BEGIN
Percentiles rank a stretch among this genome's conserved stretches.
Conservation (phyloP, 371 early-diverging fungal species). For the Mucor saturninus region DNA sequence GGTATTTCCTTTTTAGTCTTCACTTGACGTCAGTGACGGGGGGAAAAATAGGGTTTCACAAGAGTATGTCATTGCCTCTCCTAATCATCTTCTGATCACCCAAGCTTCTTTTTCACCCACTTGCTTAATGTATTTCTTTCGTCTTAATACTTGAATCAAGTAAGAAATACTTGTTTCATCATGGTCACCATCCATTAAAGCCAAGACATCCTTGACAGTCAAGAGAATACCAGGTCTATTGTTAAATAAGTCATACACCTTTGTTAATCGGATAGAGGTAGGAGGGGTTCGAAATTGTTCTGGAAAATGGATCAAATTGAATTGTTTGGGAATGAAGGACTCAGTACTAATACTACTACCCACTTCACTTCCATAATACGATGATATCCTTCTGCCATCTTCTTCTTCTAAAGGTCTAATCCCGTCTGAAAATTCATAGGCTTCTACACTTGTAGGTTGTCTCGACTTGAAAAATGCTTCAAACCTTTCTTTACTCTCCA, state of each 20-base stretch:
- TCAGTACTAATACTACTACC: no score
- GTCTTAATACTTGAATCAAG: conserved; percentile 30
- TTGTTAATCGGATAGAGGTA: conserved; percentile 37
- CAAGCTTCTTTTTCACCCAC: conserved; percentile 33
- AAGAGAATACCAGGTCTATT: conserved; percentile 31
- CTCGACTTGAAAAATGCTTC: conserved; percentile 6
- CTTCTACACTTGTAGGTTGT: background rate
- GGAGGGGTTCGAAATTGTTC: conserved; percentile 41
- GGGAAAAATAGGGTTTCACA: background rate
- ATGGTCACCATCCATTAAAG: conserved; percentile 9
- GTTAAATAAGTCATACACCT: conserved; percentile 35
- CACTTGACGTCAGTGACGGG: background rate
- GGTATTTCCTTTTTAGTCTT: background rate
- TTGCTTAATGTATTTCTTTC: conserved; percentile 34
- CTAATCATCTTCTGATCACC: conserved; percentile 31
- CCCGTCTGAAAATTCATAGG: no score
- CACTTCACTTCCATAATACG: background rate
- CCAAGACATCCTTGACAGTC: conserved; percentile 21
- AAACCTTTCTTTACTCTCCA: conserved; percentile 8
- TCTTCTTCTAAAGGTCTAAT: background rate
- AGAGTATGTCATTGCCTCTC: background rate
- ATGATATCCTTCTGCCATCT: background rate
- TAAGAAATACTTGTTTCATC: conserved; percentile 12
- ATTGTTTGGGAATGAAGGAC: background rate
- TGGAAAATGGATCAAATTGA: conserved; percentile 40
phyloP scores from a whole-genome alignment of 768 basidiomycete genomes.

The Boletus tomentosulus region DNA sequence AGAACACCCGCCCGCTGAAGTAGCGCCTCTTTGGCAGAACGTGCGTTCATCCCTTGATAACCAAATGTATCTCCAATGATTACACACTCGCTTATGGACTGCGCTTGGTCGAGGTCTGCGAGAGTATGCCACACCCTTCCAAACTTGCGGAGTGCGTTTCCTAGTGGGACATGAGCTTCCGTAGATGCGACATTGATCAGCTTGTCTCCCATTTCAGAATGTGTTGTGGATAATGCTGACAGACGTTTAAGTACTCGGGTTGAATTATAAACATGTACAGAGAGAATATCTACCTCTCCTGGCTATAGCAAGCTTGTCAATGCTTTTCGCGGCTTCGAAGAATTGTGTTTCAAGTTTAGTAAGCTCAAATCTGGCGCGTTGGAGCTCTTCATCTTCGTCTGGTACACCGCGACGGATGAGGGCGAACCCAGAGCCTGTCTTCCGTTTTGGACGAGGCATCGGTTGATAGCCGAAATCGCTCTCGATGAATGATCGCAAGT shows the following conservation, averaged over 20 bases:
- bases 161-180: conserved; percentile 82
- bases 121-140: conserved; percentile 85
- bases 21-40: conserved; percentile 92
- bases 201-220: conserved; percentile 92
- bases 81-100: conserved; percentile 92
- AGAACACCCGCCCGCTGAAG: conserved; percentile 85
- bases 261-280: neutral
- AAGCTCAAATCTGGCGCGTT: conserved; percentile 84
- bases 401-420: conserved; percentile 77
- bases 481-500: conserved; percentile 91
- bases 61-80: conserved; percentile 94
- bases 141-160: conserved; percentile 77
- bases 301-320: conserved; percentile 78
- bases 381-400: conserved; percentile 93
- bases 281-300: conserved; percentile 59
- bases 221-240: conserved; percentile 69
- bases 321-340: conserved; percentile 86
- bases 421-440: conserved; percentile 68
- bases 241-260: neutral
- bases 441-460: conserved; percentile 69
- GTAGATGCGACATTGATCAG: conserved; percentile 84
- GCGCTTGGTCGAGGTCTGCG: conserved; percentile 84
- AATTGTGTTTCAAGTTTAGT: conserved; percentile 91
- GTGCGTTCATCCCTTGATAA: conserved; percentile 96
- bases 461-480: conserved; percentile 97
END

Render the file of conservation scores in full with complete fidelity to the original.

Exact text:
Percentiles rank a stretch among this genome's conserved stretches.
Conservation (phyloP, 371 early-diverging fungal species). For the Mucor saturninus region DNA sequence GGTATTTCCTTTTTAGTCTTCACTTGACGTCAGTGACGGGGGGAAAAATAGGGTTTCACAAGAGTATGTCATTGCCTCTCCTAATCATCTTCTGATCACCCAAGCTTCTTTTTCACCCACTTGCTTAATGTATTTCTTTCGTCTTAATACTTGAATCAAGTAAGAAATACTTGTTTCATCATGGTCACCATCCATTAAAGCCAAGACATCCTTGACAGTCAAGAGAATACCAGGTCTATTGTTAAATAAGTCATACACCTTTGTTAATCGGATAGAGGTAGGAGGGGTTCGAAATTGTTCTGGAAAATGGATCAAATTGAATTGTTTGGGAATGAAGGACTCAGTACTAATACTACTACCCACTTCACTTCCATAATACGATGATATCCTTCTGCCATCTTCTTCTTCTAAAGGTCTAATCCCGTCTGAAAATTCATAGGCTTCTACACTTGTAGGTTGTCTCGACTTGAAAAATGCTTCAAACCTTTCTTTACTCTCCA, state of each 20-base stretch:
- TCAGTACTAATACTACTACC: no score
- GTCTTAATACTTGAATCAAG: conserved; percentile 30
- TTGTTAATCGGATAGAGGTA: conserved; percentile 37
- CAAGCTTCTTTTTCACCCAC: conserved; percentile 33
- AAGAGAATACCAGGTCTATT: conserved; percentile 31
- CTCGACTTGAAAAATGCTTC: conserved; percentile 6
- CTTCTACACTTGTAGGTTGT: background rate
- GGAGGGGTTCGAAATTGTTC: conserved; percentile 41
- GGGAAAAATAGGGTTTCACA: background rate
- ATGGTCACCATCCATTAAAG: conserved; percentile 9
- GTTAAATAAGTCATACACCT: conserved; percentile 35
- CACTTGACGTCAGTGACGGG: background rate
- GGTATTTCCTTTTTAGTCTT: background rate
- TTGCTTAATGTATTTCTTTC: conserved; percentile 34
- CTAATCATCTTCTGATCACC: conserved; percentile 31
- CCCGTCTGAAAATTCATAGG: no score
- CACTTCACTTCCATAATACG: background rate
- CCAAGACATCCTTGACAGTC: conserved; percentile 21
- AAACCTTTCTTTACTCTCCA: conserved; percentile 8
- TCTTCTTCTAAAGGTCTAAT: background rate
- AGAGTATGTCATTGCCTCTC: background rate
- ATGATATCCTTCTGCCATCT: background rate
- TAAGAAATACTTGTTTCATC: conserved; percentile 12
- ATTGTTTGGGAATGAAGGAC: background rate
- TGGAAAATGGATCAAATTGA: conserved; percentile 40
phyloP scores from a whole-genome alignment of 768 basidiomycete genomes.

The Boletus tomentosulus region DNA sequence AGAACACCCGCCCGCTGAAGTAGCGCCTCTTTGGCAGAACGTGCGTTCATCCCTTGATAACCAAATGTATCTCCAATGATTACACACTCGCTTATGGACTGCGCTTGGTCGAGGTCTGCGAGAGTATGCCACACCCTTCCAAACTTGCGGAGTGCGTTTCCTAGTGGGACATGAGCTTCCGTAGATGCGACATTGATCAGCTTGTCTCCCATTTCAGAATGTGTTGTGGATAATGCTGACAGACGTTTAAGTACTCGGGTTGAATTATAAACATGTACAGAGAGAATATCTACCTCTCCTGGCTATAGCAAGCTTGTCAATGCTTTTCGCGGCTTCGAAGAATTGTGTTTCAAGTTTAGTAAGCTCAAATCTGGCGCGTTGGAGCTCTTCATCTTCGTCTGGTACACCGCGACGGATGAGGGCGAACCCAGAGCCTGTCTTCCGTTTTGGACGAGGCATCGGTTGATAGCCGAAATCGCTCTCGATGAATGATCGCAAGT shows the following conservation, averaged over 20 bases:
- bases 161-180: conserved; percentile 82
- bases 121-140: conserved; percentile 85
- bases 21-40: conserved; percentile 92
- bases 201-220: conserved; percentile 92
- bases 81-100: conserved; percentile 92
- AGAACACCCGCCCGCTGAAG: conserved; percentile 85
- bases 261-280: neutral
- AAGCTCAAATCTGGCGCGTT: conserved; percentile 84
- bases 401-420: conserved; percentile 77
- bases 481-500: conserved; percentile 91
- bases 61-80: conserved; percentile 94
- bases 141-160: conserved; percentile 77
- bases 301-320: conserved; percentile 78
- bases 381-400: conserved; percentile 93
- bases 281-300: conserved; percentile 59
- bases 221-240: conserved; percentile 69
- bases 321-340: conserved; percentile 86
- bases 421-440: conserved; percentile 68
- bases 241-260: neutral
- bases 441-460: conserved; percentile 69
- GTAGATGCGACATTGATCAG: conserved; percentile 84
- GCGCTTGGTCGAGGTCTGCG: conserved; percentile 84
- AATTGTGTTTCAAGTTTAGT: conserved; percentile 91
- GTGCGTTCATCCCTTGATAA: conserved; percentile 96
- bases 461-480: conserved; percentile 97